Citigroup at risk of quarterly loss after charges come in far higher than initially disclosed

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Jane Fraser CEO, Citi, speaks at the 2023 Milken Institute Global Conference in Beverly Hills, California, May 1, 2023.
Mike Blake | Reuters

Citigroup warned investors late Wednesday that charges tied to the decline of the Argentine peso as well as the bank’s reorganization came in far higher than disclosed by the company’s CFO just weeks ago.

The bank said its fourth-quarter results, scheduled to be released Friday morning, were impacted by $880 million in currency conversion losses from the peso and $780 million in restructuring charges tied to CEO Jane Fraser’s corporate simplification project.

Those charges are significantly higher than the “couple hundred million dollars” apiece that CFO Mark Mason told investors to expect at a Dec. 6 conference hosted by Goldman Sachs.

“They gave guidance just a month ago, and now its several hundred million dollars higher for two categories,” veteran banking analyst Mike Mayo of Wells Fargo said in a phone interview. “If your problem is credibility with investors, then you shouldn’t be doing this type of thing.”

Fraser faces a key moment this week as Citigroup reports fourth-quarter and full-year 2023 earnings in the middle of restructuring efforts aimed at making the bank into a leaner, more profitable company. Throughout the past two decades, Citigroup has been dogged by high expenses and eroding credibility after Fraser’s predecessors underdelivered on targets. That’s left Citigroup the lowest-valued among the six biggest U.S. banks.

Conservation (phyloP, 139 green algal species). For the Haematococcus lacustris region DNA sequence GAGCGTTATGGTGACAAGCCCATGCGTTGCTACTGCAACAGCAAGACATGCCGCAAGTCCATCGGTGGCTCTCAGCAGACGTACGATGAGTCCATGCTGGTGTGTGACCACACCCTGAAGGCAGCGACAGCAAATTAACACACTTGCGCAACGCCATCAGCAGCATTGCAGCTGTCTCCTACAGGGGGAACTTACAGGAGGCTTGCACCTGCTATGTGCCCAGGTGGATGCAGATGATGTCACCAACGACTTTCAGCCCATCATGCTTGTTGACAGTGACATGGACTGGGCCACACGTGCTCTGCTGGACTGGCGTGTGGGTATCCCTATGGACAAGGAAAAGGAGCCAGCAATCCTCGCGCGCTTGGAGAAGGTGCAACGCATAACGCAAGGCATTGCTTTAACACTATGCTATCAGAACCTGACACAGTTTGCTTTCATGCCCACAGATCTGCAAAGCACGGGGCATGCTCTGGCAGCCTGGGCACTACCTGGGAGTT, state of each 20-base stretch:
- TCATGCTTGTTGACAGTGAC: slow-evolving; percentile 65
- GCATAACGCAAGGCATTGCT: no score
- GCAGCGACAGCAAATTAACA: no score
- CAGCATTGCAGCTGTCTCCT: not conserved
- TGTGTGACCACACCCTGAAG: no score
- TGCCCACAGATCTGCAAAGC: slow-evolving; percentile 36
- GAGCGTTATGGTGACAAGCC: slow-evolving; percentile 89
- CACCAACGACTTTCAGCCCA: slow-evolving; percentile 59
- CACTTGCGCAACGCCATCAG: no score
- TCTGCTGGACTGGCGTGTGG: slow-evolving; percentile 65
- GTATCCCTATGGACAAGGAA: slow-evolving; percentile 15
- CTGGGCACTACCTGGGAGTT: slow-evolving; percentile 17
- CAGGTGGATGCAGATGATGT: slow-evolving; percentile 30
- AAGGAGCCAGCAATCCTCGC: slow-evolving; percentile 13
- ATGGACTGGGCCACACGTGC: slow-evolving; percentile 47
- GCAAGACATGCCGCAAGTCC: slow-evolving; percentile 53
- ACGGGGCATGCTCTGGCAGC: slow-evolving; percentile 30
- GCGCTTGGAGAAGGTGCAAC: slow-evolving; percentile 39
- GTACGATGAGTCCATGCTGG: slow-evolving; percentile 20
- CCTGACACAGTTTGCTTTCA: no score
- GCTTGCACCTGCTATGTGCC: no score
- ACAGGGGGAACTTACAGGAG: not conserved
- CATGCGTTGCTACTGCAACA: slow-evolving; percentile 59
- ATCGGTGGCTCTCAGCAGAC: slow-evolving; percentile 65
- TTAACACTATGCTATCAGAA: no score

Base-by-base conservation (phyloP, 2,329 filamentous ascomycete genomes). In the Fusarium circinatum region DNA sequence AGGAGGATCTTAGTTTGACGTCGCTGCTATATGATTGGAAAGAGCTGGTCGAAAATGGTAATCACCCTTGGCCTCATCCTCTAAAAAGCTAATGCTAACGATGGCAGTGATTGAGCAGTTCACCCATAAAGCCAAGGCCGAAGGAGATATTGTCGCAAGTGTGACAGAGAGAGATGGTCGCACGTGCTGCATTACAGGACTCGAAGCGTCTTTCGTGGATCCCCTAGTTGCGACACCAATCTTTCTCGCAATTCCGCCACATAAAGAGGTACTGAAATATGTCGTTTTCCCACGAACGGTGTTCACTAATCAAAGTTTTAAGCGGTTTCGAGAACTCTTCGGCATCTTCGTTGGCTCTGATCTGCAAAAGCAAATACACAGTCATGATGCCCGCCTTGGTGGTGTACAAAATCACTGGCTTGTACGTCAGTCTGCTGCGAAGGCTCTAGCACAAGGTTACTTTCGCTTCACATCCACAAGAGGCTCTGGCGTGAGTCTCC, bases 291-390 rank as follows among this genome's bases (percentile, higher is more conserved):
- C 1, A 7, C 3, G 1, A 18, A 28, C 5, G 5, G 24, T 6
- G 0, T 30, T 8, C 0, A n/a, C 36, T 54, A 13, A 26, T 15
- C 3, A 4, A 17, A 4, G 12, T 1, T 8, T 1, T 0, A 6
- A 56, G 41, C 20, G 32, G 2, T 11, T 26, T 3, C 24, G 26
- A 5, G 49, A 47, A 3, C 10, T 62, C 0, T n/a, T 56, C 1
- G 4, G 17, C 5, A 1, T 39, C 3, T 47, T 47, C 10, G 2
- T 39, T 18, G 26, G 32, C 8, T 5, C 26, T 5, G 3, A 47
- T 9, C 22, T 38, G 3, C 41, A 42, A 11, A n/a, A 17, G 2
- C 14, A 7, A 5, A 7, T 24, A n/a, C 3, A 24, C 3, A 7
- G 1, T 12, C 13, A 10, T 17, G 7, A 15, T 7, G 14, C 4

Beyond the two charges, Citigroup disclosed Wednesday that it needed to build reserves by $1.3 billion because of its exposure to Argentina and Russia, and that it would post a $1.7 billion expense for a special FDIC assessment tied to the 2023 regional bank failures.

All told, the charges are likely to result in a $1 per share fourth-quarter loss, according to Mayo. Despite his own skepticism that the bank can achieve its targets, Mayo recommends Citigroup stock, saying it is so beaten down that it can double within three years.

Shares of the bank dipped about 1% in after hours trading Wednesday.

A Citigroup spokeswoman declined to comment on the bank’s shifting guidance, instead pointing to remarks from Mason published late Wednesday.

“While these items are meaningful for our 2023 results, we remain on track to meet the 2023 expense guidance (excluding FDIC and divestitures) and all of our medium-term targets,” Mason said. “The items we disclosed today do not change our strategy.”

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